What is your view on the Phipps Houses rezoning proposal on Barnett Avenue in Sunnyside? Since I discovered that Phipps is a bad landlord citywide, I do not believe they should be rewarded with a rezoning and a new opportunity to neglect tenants. For me, it is a no-brainer to deny Phipps’ request for a rezoning. I believe our elected officials have a responsibility to protect us, not sit on the sidelines or enable abusive behavior of vulnerable tenants. Similarly, I often wonder if current leaders would allow a toy-maker proven to use lead paint in his toys to continue to open shops if he never changed his behavior.

I am also opposed to allowing Phipps to rezone to build bigger for more profit because I don’t trust that they are truly interested in housing low-income people in need. Based on their pattern of behavior, I believe they will turn so-called affordable units to market rate as soon as possible and that utilizing the MIH “affordable housing” model created by Mayor de Blasio is simply a way for Phipps to get its foot in door to procure public funding and variances. For instance, they are demolishing an affordable housing complex less than 50 years old with 800 units of real affordable housing in the Bronx (Lambert Houses) so they can replace it with multiple towers that will now allow for market rate units. Phipps has also converted approximately 10% of its rent stabilized units to market rate in its Barnett location across the street from their current proposal. Many units are also sitting empty there now. As a show of good-faith, Phipps should first restore the lost rent stabilized unit and rent the available units to formerly homeless people they claim to want to house.

Finally, Phipps is already violating NYC’s Zoning Resolution by not allocating enough units to the lowest AMI grouping and are instead putting more units in the highest (i.e., wealthiest) AMI grouping. They are also supposed to only use three groupings to benefit tenants, but are using five which helps the landlord. Most importantly, Phipps could have chosen to house even lower-income tenants under MIH rezoning, but chose not to. Units will not go to anyone earning less than approximately $48,000 at the time of completion. Knowing that minimum wage workers earning $30,000 per year won’t quality does absolutely nothing to help inequality knowing that our black and brown residents disproportionately work those jobs. This will also not help gig workers who usually earn far less than $48,000 per year.

A rezoning application is likely to move forward on the private property surrounding the Anable Basin in Long Island City where Amazon was proposed to go. It is likely to involve thousands of residential units and hundreds of thousands of square feet of commercial space. Would you approve such a development? What would you be looking for? I would not approve a rezoning at Anabel Basin. At a time when the city and state are in desperate need of tax revenue, we need to be reducing our tax expenditures for unnecessary projects. However, since it is private property, the owners would be able to use the property as they see fit within the current zoning codes and without city funds.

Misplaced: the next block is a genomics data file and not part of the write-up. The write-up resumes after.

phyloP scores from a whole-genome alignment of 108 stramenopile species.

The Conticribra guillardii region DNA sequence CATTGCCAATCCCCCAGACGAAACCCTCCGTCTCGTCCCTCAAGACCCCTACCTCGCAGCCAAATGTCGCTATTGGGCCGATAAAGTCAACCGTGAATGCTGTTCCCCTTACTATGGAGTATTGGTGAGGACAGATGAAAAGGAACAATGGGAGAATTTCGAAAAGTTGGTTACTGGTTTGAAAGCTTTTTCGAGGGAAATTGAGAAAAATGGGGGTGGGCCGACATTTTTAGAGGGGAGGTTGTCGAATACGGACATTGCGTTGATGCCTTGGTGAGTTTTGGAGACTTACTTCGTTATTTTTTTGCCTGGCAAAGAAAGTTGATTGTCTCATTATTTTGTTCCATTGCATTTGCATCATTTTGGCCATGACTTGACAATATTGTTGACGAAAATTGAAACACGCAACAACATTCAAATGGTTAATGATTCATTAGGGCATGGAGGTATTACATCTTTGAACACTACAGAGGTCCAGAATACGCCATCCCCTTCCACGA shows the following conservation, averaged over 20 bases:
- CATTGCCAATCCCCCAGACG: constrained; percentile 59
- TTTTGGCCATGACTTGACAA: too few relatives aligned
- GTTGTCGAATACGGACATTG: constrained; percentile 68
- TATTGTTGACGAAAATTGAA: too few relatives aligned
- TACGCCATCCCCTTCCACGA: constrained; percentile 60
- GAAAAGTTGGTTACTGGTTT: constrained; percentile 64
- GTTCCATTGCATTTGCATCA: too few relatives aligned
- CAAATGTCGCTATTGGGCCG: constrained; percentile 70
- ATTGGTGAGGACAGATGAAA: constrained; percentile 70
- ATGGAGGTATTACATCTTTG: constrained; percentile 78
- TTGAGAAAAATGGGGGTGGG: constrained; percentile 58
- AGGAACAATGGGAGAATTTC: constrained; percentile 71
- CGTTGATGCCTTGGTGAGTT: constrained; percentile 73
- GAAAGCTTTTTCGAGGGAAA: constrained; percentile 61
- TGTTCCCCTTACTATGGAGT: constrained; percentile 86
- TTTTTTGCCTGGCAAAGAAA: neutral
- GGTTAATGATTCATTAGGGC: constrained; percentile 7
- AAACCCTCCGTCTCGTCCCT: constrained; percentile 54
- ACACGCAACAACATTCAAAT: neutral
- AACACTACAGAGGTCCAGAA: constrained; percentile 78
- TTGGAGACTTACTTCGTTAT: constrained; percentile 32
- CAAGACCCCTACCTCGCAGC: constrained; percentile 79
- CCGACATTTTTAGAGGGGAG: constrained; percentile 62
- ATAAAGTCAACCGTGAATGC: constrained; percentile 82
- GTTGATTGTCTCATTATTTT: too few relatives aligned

I believe there needs to be a moratorium placed on luxury and large-scale development projects for the foreseeable future. Developers, with the help of our elected officials, just created the fastest growing city in the country over the past 10-15 years in LIC with 30,000 new units of housing (70,000 people) and many new office buildings. Couple that with the fact that 300,000 people have moved out of NYC for good since the beginning of the pandemic (60,000 moved out before CV-19) and workers may never be returning to offices. What we should do is see how things shake out over the next several years in terms of need. Infrastructure inadequacies will need to be address first, however.

I believe we should utilize empty factories and warehouses throughout LIC if they remain empty, and convert them to housing. I would also like for the city to purchase units to be used for truly affordable housing.

As tor the public land, a large, state-of-the-art school in the Department of Education building would be appropriate, as would a hospital to replace those lost to luxury development. There’s also been talk of creating worker cooperatives, space for artists, incubator projects, CLT and other interesting projects. However, whatever is decided for that space must be responsive to the threat of sea-level rise.